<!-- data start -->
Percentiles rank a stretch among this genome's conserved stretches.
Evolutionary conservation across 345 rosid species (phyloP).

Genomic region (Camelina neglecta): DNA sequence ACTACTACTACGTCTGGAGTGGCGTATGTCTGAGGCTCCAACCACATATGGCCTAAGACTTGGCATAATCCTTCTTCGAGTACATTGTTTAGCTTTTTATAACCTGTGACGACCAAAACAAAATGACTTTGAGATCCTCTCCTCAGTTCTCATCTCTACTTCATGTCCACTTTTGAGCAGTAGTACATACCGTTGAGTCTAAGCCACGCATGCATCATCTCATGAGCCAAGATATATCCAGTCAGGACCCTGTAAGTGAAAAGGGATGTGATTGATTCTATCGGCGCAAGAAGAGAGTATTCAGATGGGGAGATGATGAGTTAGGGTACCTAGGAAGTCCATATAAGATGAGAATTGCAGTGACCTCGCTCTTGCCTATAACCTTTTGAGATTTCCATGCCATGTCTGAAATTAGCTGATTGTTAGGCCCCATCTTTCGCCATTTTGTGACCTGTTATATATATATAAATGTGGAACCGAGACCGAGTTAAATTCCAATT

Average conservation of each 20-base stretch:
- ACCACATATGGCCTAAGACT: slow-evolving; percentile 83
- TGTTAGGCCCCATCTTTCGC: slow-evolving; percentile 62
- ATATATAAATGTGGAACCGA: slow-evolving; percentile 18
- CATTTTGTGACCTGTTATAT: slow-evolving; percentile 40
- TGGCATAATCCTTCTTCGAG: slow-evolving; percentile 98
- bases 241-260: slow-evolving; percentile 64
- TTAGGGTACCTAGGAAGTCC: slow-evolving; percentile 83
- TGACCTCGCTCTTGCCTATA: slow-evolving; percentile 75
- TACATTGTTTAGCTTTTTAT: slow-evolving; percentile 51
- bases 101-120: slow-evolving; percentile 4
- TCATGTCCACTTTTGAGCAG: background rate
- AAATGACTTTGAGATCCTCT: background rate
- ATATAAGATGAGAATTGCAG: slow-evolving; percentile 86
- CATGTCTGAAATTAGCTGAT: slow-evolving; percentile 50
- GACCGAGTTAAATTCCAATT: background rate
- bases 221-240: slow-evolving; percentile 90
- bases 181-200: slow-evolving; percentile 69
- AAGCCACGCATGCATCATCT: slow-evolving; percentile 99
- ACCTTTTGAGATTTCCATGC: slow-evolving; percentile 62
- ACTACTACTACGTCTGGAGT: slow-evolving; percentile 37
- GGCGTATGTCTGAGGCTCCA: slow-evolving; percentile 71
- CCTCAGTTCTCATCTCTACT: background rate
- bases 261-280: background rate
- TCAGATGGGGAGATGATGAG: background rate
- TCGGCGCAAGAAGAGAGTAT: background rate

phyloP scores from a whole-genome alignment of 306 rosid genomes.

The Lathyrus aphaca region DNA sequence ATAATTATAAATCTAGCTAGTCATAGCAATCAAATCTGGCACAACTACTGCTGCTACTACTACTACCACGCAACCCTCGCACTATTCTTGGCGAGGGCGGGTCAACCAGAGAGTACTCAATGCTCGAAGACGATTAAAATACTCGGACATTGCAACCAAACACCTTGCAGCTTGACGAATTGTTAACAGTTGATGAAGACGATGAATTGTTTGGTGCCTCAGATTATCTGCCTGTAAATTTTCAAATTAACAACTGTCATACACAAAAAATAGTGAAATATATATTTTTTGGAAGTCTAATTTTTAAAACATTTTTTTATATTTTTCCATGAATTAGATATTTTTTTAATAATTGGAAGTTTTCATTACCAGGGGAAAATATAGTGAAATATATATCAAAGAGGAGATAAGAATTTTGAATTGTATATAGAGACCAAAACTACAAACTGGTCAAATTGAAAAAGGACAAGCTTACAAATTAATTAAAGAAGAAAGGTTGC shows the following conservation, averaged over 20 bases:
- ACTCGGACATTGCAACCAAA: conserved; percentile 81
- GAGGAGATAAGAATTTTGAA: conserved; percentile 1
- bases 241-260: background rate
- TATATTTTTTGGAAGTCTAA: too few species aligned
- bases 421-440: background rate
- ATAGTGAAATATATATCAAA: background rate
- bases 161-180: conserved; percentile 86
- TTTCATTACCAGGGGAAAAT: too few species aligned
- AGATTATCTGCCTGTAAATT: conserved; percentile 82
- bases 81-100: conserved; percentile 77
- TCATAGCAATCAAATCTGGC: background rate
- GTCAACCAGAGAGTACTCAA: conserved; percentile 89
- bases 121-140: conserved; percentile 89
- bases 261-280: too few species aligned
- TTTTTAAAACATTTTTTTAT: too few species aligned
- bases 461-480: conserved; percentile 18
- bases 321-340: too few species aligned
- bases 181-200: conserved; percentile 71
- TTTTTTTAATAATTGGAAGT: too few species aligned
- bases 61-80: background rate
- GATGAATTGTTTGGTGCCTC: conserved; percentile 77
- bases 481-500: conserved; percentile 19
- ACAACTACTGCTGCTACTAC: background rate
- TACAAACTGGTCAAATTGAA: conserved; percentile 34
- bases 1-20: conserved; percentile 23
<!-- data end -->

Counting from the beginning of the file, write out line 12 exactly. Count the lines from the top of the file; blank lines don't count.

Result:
- TGACCTCGCTCTTGCCTATA: slow-evolving; percentile 75